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Chapter 9 - Data Analysis. Presented by, Professor, Hair Priya Pucchakayala Dr. T. Y. Lin & Donavon Norwood. 2. Outline. What is Data Analysis? Why data should be analyzed? What is a Decision Table? Condition/Decision attributes of the Stoker table

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Chapter 9 - Data Analysis

Presented by, Professor,

Hair Priya Pucchakayala Dr. T. Y. Lin

& Donavon Norwood


2

Outline

  • What is Data Analysis?

  • Why data should be analyzed?

  • What is a Decision Table?

  • Condition/Decision attributes of the Stoker table

  • Analyzing Inconsistent data in the Stoker table

  • Analyzing Consistent data in the Stoker table

  • Conclusion


  • Data Analysis

  • Data Analysis is a process of gathering, modelling and transforming data with a goal of highlighting useful information, suggesting conclusions, and supporting decision making.

  • Data Analysis is the process of systematically applying statistical and/or logical techniques to describe and illustrate, condense and recap, and evaluate data.

    Ways to analyze data

  • Compare constantly

  • Categorize and sort


  • Why data should be analyzed?

  • Data Mining is a particular data analysis technique that focuses on modeling and knowledge discovery for predictive rather than purely descriptive purposes.

  • Data analysis does NOT explain but it does summarize and provide organization to data.

  • It tries to make sense of these rows and columns in the decision tables.


5

Decision Table

  • According to Wiki enclycopedia a decision table are a precise yet compact way to model complicated logic.

  • Decision tables, like if-then-else and switch-case statements, associate conditions with actions to perform.

  • The structure of Decision tables are typically divided into four quadrants, as shown below:

The four quadrants

  • Each decision corresponds to a variable, relation or predicate whose possible values are listed among the condition alternatives.

  • Each action is a procedure or operation to perform, and the entries specify whether (or in what order) the action is to be performed for the set of condition alternatives the entry corresponds to.

  • In this presentation we will use the Stoker decision table as the example of a decision table.


6

Decision Table as Protocol of Observations

  • We will analyze the stoker’s decisions while controlling the clinker kiln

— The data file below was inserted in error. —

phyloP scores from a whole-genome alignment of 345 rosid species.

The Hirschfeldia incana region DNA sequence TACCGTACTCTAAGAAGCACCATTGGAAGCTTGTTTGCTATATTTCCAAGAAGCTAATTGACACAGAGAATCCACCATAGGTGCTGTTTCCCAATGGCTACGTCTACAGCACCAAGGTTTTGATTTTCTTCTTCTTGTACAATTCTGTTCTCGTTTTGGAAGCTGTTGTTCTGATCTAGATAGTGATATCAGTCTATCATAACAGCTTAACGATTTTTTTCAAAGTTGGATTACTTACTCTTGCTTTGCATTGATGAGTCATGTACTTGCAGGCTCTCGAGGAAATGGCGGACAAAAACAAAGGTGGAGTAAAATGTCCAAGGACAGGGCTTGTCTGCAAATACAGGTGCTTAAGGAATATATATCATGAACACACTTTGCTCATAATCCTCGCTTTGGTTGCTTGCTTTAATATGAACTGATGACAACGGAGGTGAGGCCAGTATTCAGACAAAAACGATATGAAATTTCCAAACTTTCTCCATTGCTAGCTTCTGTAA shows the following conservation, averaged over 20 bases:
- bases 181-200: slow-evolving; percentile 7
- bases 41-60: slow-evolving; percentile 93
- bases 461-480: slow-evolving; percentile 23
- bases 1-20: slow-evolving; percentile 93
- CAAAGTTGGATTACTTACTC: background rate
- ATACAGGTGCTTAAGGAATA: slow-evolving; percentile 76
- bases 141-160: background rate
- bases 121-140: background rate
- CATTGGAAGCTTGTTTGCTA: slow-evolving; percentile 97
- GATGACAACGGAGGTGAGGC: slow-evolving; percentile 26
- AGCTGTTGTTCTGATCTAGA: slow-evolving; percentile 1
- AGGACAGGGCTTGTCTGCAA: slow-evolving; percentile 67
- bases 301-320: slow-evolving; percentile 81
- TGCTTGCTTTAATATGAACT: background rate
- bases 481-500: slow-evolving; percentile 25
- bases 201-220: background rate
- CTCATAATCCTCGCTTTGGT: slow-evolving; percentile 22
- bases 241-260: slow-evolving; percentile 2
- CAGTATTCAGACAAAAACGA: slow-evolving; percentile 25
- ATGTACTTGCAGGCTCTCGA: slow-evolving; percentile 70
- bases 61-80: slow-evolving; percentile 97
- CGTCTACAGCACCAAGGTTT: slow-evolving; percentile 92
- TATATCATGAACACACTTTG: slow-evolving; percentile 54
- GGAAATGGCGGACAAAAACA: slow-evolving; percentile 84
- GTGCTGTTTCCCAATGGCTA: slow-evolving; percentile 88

• Aim of the stoker is to keep the kiln in a “proper” state

  • Actions of the stoker can be described by a

    “Decision Table”


7

Condition/Decision attributes of the Stoker table

  • Actions of the stoker can be described by a decision table, where

  • Burning zone temperature(BZT)

  • Burning zone color(BZC) Condition

  • Clinker granulation(CG) attributes

  • Kiln inside color(KIC)

  • Kiln revolutions(KR) Decision

  • Coal worm revolutions(CWR) attributes


8

  • The table describes action undertaken by a stoker, during one shift, when specific conditions observed by the stoker have been fulfilled numbers given in the column TIME are in fact ID labels of moments of time when the decision took place, and form the “universe” of the decision table.

  • Since many decisions are the same, hence identical decision rules can be removed

  • It can be described by table shown below,


9

Decision Table 1 with Condition Attributes and Decision Attributes


10

Derivation of Control Algorithms from Observation

  • Consistency of the stoker’s knowledge

  • The reduction of his knowledge and control algorithm generation from the observed stoker’s behavior


11

Table 2: Removing attribute ‘a’ from the table1


12

Table 4: Removing attribute ‘c’ from table1


13

Table 5: Removing attribute ‘d’ from table1


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Table 3: Removing attribute ‘b’ from table1


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Table 6: After removing superfluous attribute ‘b’ & duplicate rules


16

For e.g. let us compute core values and reduct values for

the first decision rule:

a3c2d2 ==> e2f4

In the table 7, values ‘a’ and ‘d’ are indispensible in the rule

Since the following pairs of rules are Inconsistent.

c2d2 ==> e2f4 (rule 1)

c2d2 ==> e1f4 (rule 4)

a3c2 ==> e2f4 (rule 1)

a3c2 ==> e1f3 (rule 5)

Thus a3 and d2 are core values of the decision value

a3c2d2 ---> e2f4


17

Table 6: Inconsitent rows without column a


18

Table 6: Inconsitent rows without column c


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Table 6: Inconsitent rows without column d


20

Conclusion

  • We determined that condition attributes a,c,anddwere core attributes to the Stoker table because when they were removed respectively from the Stoker table, the Stoker table contained inconsistent rows;

  • We then determined that condition attribute bwas a reduct or superfluous attribute of the Stoker table, because when it was removed from the Stoker table the table still contained consistent rows.

  • From there we were able to build our final Stoker decision table and algorithms.


21

Thank you


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